Students can attend a feast on the Hill reminiscent of “Game of Thrones’” Red Wedding.
“A Night of Ice and Fire: a Game of Thrones Experience” will take place Wednesday in the De Neve Commons Plaza Room. The Geek Week event will include a dinner feast, where attendees also participate in a “Game of Thrones”-themed Mafia game – intended to mirror the Red Wedding. Asya Cook, the resident director of Delta Terrace, who is overseeing the event, said there will also be “Game of Thrones” trivia from the television series as well as facts exclusive to the books. Though the events take place on the Hill, Geek Week activities are open to the public. Cook said she hopes the event will serve as an opportunity for fans and other attendees alike to embody their inner geek.
“I believe that this “Game of Thrones” event, and Geek Week overall, really serve as a good reminder for people to embrace what they like and different fandoms that they may be into,” Cook said. “We definitely want to invite as many people as possible to just experience different things … and get a chance for them to just learn something different that they may have never thought about before.”
Cook said the Geek Week committee decided to theme the event around the television series because of a general survey conducted fall quarter. The committee asked what fandoms people were a part of, and “Game of Thrones” came up multiple times. “Game of Thrones” also is headed into its final season, she said, leading the committee to choose it.
In the Red Wedding episode, titled “The Rains of Castamere,” the protagonist Stark family intends to celebrate the wedding of another character on the show, but the feast ends with some of the family being murdered.
The event’s dinner will be served buffet style, offering carb-heavy foods in an aim to represent medieval times. While eating, students also will be playing a game of Mafia, infused with characters and other elements from the series, such as the “Game of Thrones” soundtrack playing in the background.
As students file into the room during the first-come, first-served event, each person will receive a card with their role and how to act throughout the evening. One of the cards reads “Hodor,” the name of a character, and whoever gets that card must only say “Hodor” throughout the evening, as the character does in the show. Another playable character is Cersei Lannister, and whoever has that card has the power to kill additional people during the Mafia game, since the fictional character is one of the main antagonists in the series.
“I think it adds to the feel of the Red Wedding piece of people just unsuspectingly going into what they think is the feast, but at any moment, we can call to say, ‘Hey, it’s wintertime,’ which is the equivalent of Mafia’s ‘Go to sleep,’” Cook said.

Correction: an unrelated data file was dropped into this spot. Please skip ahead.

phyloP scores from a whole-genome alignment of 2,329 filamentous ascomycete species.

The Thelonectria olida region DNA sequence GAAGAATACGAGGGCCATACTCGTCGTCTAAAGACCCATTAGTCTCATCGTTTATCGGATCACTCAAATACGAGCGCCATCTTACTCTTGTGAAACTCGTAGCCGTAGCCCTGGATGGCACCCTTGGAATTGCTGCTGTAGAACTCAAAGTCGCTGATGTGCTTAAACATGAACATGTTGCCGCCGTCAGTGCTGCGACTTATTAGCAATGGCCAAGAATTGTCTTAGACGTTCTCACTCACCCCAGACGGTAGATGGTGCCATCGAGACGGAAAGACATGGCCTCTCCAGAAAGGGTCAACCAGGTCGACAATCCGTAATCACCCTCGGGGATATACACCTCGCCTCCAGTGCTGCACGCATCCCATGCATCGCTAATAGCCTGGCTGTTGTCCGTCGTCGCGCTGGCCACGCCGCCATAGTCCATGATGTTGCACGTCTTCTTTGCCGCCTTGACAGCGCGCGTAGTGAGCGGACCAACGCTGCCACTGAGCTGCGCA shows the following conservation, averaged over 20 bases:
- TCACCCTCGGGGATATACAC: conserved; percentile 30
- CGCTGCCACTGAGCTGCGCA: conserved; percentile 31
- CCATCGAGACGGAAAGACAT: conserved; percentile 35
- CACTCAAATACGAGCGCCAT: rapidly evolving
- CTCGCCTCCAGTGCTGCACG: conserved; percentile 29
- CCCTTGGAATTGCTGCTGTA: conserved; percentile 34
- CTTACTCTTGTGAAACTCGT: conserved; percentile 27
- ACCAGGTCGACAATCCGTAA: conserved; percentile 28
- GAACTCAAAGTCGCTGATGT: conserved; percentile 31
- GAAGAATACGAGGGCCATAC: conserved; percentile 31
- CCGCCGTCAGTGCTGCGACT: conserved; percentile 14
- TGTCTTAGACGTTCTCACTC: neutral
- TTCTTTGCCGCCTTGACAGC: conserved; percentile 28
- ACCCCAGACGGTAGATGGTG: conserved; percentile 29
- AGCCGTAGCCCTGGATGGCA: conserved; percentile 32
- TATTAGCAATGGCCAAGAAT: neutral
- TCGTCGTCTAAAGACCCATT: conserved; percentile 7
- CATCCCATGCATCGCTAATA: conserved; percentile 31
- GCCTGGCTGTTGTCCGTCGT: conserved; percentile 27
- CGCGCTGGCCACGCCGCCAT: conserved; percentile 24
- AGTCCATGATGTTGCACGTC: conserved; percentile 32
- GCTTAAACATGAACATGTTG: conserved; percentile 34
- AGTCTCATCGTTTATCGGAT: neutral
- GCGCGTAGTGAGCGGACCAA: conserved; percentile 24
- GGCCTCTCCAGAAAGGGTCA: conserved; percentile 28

While students play, they are getting to know each other and moving around, she said. They must also try to figure out who has been assigned which role and who the “White Walkers,” or primary antagonists, are. Participants can form alliances while sharing some food, all reminiscent of the medieval times, Cook said.
This will be the first Geek Week event for fourth-year computer science student Benson Han, a former Daily Bruin staffer. Having read the books and watched the series, he said he plans to attend the “Game of Thrones”-themed dinner. However, because of the number of characters and plot lines within the franchise, Han said the trivia portion might be a bit challenging.
Rieber Terrace Assistant Resident Director Cathy Banh said she attended Geek Week events when she was a student at UCLA, her favorite being a “Harry Potter”-themed dinner – similar to the “Game of Thrones” event – which featured chocolate frogs and a Sorting Hat activity. With its multitude of activities, Banh said Geek Week allows fans of different media to connect with one another.
The sheer number of student organizations on campus to match the large student population leads to highly individualized clubs, Banh said.
“You’ll have one (club) specifically for one interest, and Geek Week does – as much as we can – all of them. It’s giving spaces for students who have different interests to meet each other,” Banh said. “It’s a place for fandoms to cross.”
In addition to honoring the “Game of Thrones” fandom among students, Cook said the Geek Week committee does want to slightly broaden the audience of the event. Die-hard fans familiar with the series and its characters will have a strong understanding of what is going on during the dinner. But the committee organized the game so students who have never seen or read the series can still enjoy it, she said.
“(The event) serves as a good break to say, ‘Hey, you are a person outside of academics – what else are you interested in? What else is a passion area of yours?’” Cook said. “Whether that be comics or ‘Game of Thrones’ TV, a movie, we want students to explore that and embrace that part of them.”